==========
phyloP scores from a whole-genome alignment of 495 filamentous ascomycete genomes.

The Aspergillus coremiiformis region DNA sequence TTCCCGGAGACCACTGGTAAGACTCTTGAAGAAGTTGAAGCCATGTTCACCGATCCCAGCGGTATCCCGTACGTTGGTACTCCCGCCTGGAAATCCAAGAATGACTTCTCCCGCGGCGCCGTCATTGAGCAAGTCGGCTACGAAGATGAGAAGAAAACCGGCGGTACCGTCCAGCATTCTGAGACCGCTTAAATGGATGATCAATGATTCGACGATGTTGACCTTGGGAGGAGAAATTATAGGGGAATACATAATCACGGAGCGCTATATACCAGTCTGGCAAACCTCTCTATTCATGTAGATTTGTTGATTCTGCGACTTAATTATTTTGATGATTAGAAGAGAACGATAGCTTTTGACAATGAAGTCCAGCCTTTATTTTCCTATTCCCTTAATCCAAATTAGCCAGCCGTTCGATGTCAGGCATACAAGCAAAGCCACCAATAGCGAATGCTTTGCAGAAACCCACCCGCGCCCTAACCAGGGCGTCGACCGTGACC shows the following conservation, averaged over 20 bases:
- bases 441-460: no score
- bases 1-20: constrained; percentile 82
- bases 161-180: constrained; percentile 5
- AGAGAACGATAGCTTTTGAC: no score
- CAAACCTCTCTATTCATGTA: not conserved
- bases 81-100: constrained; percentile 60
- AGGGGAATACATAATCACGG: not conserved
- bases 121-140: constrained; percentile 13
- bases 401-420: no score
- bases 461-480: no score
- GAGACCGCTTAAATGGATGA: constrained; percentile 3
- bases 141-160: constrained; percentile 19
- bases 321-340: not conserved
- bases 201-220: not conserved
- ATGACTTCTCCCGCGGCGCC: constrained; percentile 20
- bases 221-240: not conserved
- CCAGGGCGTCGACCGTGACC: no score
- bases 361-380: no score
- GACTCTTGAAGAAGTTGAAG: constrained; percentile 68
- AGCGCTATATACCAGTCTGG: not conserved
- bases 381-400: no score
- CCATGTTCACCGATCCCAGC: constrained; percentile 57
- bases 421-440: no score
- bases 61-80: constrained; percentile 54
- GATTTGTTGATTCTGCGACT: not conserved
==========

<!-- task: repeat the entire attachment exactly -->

phyloP scores from a whole-genome alignment of 495 filamentous ascomycete genomes.

The Aspergillus coremiiformis region DNA sequence TTCCCGGAGACCACTGGTAAGACTCTTGAAGAAGTTGAAGCCATGTTCACCGATCCCAGCGGTATCCCGTACGTTGGTACTCCCGCCTGGAAATCCAAGAATGACTTCTCCCGCGGCGCCGTCATTGAGCAAGTCGGCTACGAAGATGAGAAGAAAACCGGCGGTACCGTCCAGCATTCTGAGACCGCTTAAATGGATGATCAATGATTCGACGATGTTGACCTTGGGAGGAGAAATTATAGGGGAATACATAATCACGGAGCGCTATATACCAGTCTGGCAAACCTCTCTATTCATGTAGATTTGTTGATTCTGCGACTTAATTATTTTGATGATTAGAAGAGAACGATAGCTTTTGACAATGAAGTCCAGCCTTTATTTTCCTATTCCCTTAATCCAAATTAGCCAGCCGTTCGATGTCAGGCATACAAGCAAAGCCACCAATAGCGAATGCTTTGCAGAAACCCACCCGCGCCCTAACCAGGGCGTCGACCGTGACC shows the following conservation, averaged over 20 bases:
- bases 441-460: no score
- bases 1-20: constrained; percentile 82
- bases 161-180: constrained; percentile 5
- AGAGAACGATAGCTTTTGAC: no score
- CAAACCTCTCTATTCATGTA: not conserved
- bases 81-100: constrained; percentile 60
- AGGGGAATACATAATCACGG: not conserved
- bases 121-140: constrained; percentile 13
- bases 401-420: no score
- bases 461-480: no score
- GAGACCGCTTAAATGGATGA: constrained; percentile 3
- bases 141-160: constrained; percentile 19
- bases 321-340: not conserved
- bases 201-220: not conserved
- ATGACTTCTCCCGCGGCGCC: constrained; percentile 20
- bases 221-240: not conserved
- CCAGGGCGTCGACCGTGACC: no score
- bases 361-380: no score
- GACTCTTGAAGAAGTTGAAG: constrained; percentile 68
- AGCGCTATATACCAGTCTGG: not conserved
- bases 381-400: no score
- CCATGTTCACCGATCCCAGC: constrained; percentile 57
- bases 421-440: no score
- bases 61-80: constrained; percentile 54
- GATTTGTTGATTCTGCGACT: not conserved